I was mowing the lawn on a beautiful, sunny and warm Saturday afternoon when my phone vibrated in my pocket. I shut off the tractor and heard Stan, a herdsman on a local dairy, say he had a cow that needed to be seen. She was down. She had a uterine torsion that was so tight Stan could not get his hand through the cervix. She was outside, and Stan wasn’t sure how long she had been down. He had given her a bottle of calcium, and she did not respond. She did not look good. This was enough information to give me a bad feeling. Stan had worked with cows for his entire life, and his skills regarding everything cow were amazing. In fact, I often told him I believed he was at least one-half cow. So, when Stan said he didn’t think the outcome of this situation looked promising, I believed him. Nevertheless, I replied, “I will be right out. Can you move her inside, out of the sun?” He told me they would get the pay loader and get the cow in the intensive care pen.
    Stan was right. The cervix was completely closed. The torsion was likely a complete flip, or 360 degrees. She was a big, black cow, 1,700 or 1,800 pounds, and she was not very responsive. Someone wiser than me once said that the answer to the question, “How do you eat an elephant?” was “One bite at a time.” So, we started. We needed to roll her to untwist the torsion. Stan got on the radio and soon had rounded up an army of four or five strong, younger co-workers. I explained how we needed to roll her. Subsequently, there was a lot of grunting and heavy breathing as we made our first attempt. This made her wake up. She immediately put one of her front legs out to the side to create a strong triangle that much as we tried, sabotaged our efforts. We pushed the leg back and regrouped. Stan had one of the rear legs. Just about the time we were at the tipping point, she gave that leg a good kick, sending Stan flying. He landed on his butt in the sand. Pretty much everyone thought that was quite funny, as a roar of laughter erupted. On the next try, we got her flipped. I examined her rectally to see if the torsion was corrected. Nope. We did it again, and upon my exam, I determined that we had partially untwisted the uterus. We tried again. As she finished rolling she hit a portable feeding pan on the side of the pen, making it fly. All of a sudden, a cat jumped into the fray, nearly landing on the cow. We could hear soft mewing. Marvin looked near the pen divider and reached down to rescue two kittens, who had apparently been living under the feeder. Mom seemed to be relieved as she carried them away. This time we had corrected the torsion.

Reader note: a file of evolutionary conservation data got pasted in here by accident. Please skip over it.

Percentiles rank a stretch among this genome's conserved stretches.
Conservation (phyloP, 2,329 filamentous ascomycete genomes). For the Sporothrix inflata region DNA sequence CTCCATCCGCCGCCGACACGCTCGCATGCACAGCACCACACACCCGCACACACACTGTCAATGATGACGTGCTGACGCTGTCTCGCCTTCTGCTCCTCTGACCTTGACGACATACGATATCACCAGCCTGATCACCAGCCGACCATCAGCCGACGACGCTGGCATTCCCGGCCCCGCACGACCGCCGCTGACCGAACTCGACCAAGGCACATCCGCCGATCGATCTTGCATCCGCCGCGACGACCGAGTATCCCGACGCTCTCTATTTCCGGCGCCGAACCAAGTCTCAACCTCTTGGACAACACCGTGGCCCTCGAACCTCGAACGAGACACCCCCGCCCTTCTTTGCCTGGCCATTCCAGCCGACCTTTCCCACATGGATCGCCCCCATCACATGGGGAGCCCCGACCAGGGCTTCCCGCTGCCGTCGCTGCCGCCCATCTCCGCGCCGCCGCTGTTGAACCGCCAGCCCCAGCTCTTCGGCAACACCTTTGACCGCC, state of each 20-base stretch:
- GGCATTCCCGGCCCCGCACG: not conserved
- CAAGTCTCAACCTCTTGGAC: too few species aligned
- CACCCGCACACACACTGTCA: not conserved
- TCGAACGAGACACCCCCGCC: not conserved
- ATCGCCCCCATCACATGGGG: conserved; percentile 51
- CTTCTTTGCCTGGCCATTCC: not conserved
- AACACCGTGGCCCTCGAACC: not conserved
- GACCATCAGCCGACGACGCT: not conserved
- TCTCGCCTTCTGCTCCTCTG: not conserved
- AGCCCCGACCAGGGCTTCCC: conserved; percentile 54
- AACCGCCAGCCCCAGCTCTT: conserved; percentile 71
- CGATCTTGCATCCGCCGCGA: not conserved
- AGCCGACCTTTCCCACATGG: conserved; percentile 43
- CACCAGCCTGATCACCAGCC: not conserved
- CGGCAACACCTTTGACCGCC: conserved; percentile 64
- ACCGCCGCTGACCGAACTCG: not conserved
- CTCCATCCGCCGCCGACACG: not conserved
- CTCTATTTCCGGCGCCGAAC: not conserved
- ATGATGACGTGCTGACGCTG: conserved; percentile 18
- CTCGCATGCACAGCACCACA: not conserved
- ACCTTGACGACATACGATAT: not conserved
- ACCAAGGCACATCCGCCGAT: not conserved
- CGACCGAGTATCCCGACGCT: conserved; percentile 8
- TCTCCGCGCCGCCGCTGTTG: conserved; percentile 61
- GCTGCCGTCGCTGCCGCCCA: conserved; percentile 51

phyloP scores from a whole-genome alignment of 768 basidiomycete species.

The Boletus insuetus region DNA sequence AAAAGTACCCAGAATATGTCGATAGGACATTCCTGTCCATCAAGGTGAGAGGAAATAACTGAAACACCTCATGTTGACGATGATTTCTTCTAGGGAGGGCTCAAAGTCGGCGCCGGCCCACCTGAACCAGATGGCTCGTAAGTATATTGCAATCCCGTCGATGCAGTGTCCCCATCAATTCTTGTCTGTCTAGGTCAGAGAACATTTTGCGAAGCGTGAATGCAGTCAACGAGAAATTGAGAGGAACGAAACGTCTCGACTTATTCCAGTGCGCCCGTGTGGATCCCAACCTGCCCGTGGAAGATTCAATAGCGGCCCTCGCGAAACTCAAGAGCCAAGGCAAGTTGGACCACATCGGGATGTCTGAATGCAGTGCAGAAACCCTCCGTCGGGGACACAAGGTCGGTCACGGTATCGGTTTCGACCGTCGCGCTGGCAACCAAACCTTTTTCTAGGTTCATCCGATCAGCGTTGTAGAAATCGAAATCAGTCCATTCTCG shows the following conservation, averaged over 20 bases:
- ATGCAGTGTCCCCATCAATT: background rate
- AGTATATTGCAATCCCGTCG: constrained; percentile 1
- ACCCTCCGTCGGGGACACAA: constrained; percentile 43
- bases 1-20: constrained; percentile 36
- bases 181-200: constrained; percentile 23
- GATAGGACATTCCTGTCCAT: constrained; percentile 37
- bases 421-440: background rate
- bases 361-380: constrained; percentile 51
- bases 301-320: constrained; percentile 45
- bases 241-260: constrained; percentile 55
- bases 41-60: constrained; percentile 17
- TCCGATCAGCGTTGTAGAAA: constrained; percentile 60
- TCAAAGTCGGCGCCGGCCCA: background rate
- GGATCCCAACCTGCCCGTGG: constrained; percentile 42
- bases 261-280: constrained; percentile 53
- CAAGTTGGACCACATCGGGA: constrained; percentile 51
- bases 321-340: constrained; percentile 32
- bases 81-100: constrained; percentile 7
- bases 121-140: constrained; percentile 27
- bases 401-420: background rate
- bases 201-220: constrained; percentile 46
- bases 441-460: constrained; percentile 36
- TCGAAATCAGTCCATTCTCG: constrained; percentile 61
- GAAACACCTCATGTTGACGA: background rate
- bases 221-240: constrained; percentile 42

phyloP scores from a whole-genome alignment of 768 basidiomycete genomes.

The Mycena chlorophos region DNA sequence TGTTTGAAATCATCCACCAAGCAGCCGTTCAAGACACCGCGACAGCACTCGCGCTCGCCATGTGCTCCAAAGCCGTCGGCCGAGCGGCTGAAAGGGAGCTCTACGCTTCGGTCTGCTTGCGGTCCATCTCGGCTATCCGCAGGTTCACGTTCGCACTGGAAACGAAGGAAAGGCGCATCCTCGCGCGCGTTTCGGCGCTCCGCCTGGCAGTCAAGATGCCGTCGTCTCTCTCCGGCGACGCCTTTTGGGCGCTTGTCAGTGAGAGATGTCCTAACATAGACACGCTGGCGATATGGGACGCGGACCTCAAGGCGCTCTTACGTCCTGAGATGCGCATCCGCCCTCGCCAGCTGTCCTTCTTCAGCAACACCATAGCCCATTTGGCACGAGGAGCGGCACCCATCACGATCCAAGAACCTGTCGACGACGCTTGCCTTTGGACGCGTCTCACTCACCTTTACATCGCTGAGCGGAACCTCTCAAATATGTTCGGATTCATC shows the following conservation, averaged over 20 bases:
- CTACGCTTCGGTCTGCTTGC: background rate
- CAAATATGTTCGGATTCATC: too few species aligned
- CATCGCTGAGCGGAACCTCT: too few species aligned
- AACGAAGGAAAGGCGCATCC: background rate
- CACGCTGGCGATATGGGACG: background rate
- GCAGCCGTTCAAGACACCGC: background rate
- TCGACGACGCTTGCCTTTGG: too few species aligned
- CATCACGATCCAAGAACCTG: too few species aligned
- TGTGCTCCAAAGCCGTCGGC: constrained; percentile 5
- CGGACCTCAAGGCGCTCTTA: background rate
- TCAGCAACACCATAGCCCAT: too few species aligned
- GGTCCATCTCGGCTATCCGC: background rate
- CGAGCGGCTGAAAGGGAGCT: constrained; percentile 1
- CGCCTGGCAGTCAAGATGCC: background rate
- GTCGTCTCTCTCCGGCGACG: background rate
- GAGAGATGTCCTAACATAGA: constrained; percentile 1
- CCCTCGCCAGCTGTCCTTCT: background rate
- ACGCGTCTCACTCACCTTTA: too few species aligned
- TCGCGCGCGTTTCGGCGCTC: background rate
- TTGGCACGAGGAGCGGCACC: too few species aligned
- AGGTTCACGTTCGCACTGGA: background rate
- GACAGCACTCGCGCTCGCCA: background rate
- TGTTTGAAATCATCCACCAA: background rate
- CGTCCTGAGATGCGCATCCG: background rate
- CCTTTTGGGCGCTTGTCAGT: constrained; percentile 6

We still had a long way to go however. We had only taken one or two bites of the elephant. With uterine torsions, often delivery of the calf is difficult even after the torsion is corrected. In this case, the head was twisted and folded back toward the front of the cow. Sometimes one has to use a head snare or an obstetrical chain to get the head pointed in the right direction. This can be difficult. It is especially difficult when the cow is down because there is more pressure on the uterus from the abdominal organs. Plus, trying to reach to the end of one’s fingertips to slide a cable or chain over the calf’s head is particularly hard when lying on your side in a pool of fetal fluids, even on a warm day. Try as I might, I could not get that cable over the poll. I switched to a chain, and after some time, thought I had it. Sitting up in the muck, I put a handle on the chain and pulled hard to a make sure the chain was properly attached. But then the chain slipped off, and I rolled backward, completely over onto my knees. The crew apparently thought seeing Old Doc do a backflip was hilarious, too, because there was another roar of laughter. Unfazed, I returned to the depths of the beast and replaced the chain. This time it held, and I was able to get the head straightened enough to attach the fetal extractor. We then carefully and slowly extracted a live heifer calf. This was an unexpected, happy outcome.  
    I had a lot of cleaning up to do. Once in the milkhouse, I removed my tbibs and top and hosed them off. Remarkably, I was reasonably clean and dry underneath. Just as I finished cleaning, Stan walked in and said, “She just got up.” This was even more remarkable. I walked back to the pen to see her licking off her calf, neither looking worse for the wear. Stan and I stood there for a bit, admiring the sight. I am pretty sure he was thinking the same thing as I; that we all had beat the odds today. A big, black, down cow, a calf living inside a uterus completely closed by a refractory cervix, and two old guys rolling around in the sand; we all came out unscathed. The elephant had been eaten. It was a great day to be on the farm.
    Bennett is one of four dairy veterinarians at Northern Valley Dairy Production Medicine Center in Plainview, Minn. He also consults on dairy farms in other states. He and his wife, Pam, have four children. Jim can be reached at bennettnvac@gmail.com with comments or questions.